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Why I accept Dr. Bernstien's definition of normoglycemia



Normal blood glucose as defined by sampling does indeed show that people spike to 110,120,130 and even 140 and beyond. The problem that I have with these samples is that the population being sampled are not that healthy. For example, it is estimated that around half the population is prediabetic and that most people will need treatment for one of the vascular diseases as they age. We also know that high percentage of that population is also overweight and that many are obese. So how healthy are those numbers?


In my opinion, they are not. That's one reason I accept Dr. Bernstien's definition of 83 mg/dl (for pragmatic reasons I just target under 100, but my average is in the mid- 80s).


The second reason I accept his solution is the biochemistry of ketosis. Ketosis is a state where the body has adapted to burning fat rather than glucose. And it is that state that minimizes both circulating glucose levels and insulin levels. While I have not seen a study of blood glucose levels in people in ketosis, I strongly suspect that their levels would be close to Dr. Bernstine's. Note that glucose levels do not spike while maintaining ketosis and if they do it will kick the body out of ketosis. I know that when I am in ketosis (almost all the time) my levels are close to Dr. Bernstien's.


Third since I have 'diabetic' complications, I not only want to prevent future complications, I also want to reverse them to the extent possible. So far after almost of two years being on a very low carb diet I have seen improvement, so I plan to continue to target his definition of normoglycemia for glucose.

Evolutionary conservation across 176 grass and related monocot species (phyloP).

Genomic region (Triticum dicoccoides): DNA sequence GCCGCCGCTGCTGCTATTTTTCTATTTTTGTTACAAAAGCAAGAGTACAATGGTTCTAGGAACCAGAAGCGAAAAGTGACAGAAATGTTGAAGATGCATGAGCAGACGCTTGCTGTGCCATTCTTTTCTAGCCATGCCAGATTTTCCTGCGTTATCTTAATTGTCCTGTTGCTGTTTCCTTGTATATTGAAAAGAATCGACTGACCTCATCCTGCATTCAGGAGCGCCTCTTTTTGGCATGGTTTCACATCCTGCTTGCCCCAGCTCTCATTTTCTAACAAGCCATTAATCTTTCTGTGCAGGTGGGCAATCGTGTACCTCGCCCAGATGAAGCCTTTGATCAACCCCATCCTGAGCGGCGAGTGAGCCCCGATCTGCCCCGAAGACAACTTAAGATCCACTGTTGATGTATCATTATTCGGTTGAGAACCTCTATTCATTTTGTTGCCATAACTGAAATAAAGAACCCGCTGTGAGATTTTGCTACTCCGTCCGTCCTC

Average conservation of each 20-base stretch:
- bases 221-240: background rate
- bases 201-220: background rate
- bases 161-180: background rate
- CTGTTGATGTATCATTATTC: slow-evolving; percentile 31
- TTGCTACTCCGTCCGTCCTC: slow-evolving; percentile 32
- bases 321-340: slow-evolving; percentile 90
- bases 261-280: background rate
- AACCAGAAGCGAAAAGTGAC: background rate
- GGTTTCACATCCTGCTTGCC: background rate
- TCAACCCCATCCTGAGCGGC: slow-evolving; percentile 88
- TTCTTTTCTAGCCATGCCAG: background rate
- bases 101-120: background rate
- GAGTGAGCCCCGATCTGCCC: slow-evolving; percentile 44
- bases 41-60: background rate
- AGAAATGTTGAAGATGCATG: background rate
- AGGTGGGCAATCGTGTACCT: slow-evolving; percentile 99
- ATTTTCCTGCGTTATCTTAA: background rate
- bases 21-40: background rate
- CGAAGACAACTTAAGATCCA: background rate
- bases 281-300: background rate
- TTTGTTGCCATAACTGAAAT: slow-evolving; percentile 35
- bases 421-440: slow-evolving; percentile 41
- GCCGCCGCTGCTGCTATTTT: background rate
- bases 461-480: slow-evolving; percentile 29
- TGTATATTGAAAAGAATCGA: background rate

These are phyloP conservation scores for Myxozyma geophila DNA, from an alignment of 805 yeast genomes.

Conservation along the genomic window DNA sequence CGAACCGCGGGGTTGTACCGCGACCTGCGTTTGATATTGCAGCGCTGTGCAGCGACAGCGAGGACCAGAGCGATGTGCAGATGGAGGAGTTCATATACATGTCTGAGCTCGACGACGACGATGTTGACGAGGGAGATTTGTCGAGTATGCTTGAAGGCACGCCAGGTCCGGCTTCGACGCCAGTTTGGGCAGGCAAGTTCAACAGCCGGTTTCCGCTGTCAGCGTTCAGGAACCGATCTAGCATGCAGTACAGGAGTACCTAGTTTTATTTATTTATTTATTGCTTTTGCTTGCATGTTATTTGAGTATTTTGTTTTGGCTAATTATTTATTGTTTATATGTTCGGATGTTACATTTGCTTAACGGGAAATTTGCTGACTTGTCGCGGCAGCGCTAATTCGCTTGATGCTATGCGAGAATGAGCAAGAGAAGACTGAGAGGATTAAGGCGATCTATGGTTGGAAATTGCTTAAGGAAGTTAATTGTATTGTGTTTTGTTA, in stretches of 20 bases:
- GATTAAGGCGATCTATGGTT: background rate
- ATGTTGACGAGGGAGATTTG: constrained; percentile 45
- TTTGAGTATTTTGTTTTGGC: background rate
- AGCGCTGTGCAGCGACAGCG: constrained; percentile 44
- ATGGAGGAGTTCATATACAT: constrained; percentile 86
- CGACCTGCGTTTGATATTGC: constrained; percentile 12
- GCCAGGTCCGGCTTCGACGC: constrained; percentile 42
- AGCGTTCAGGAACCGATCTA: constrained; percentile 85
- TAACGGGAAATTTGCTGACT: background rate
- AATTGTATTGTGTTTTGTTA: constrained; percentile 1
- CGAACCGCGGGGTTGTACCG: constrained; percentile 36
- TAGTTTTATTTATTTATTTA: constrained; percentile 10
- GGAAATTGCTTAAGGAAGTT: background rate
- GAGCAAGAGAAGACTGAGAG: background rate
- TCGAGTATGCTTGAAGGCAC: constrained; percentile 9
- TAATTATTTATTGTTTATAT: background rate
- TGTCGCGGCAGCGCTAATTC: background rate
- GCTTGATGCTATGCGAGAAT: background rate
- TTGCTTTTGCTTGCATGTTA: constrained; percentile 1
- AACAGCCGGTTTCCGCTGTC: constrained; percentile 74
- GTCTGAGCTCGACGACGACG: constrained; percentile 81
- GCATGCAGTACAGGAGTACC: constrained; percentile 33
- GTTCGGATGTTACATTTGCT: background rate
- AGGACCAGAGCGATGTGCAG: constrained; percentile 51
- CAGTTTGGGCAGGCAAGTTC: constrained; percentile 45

Fourth, is the realization that it is increased levels of insulin - likely caused by excessive consumption of carbohydrates - that cause vascular damage long before type 2 diabetes becomes diagnosed. In other words increased the risk of heart disease is not a direct risk of type 2, it is the metabolic disease that is at the root of both. It is this increase in consumption of carbohydrates that explains the obesity, heart disease, diabetes, and other manifestations of metabolic disease when native people started consuming white flour and sugar (see Taubes for a description of the diseases of civilization and his carbohydrate-insulin hypothesis).


So I do not think that the general observational studies are the way to define normoglycemia, and I accept Dr. Bernstien's definition.

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Great post.  I only have a few, relatively old data points here, and they were "taken" when I knew nothing about A1C or BG numbers, what they meant, etc.  They were just done for some of the 600-900+ gram carb routines (per sitting) and as some sort of check to make sure folks weren't having problems with the training.  Anyone who had an A1C number over 5.0 or a PP spike over 120 was immediately taken off that program and thrown back into the regular training tables (cafeteria for all of the athletes).  I wish I had paid attention to all of this BG stuff way back then.

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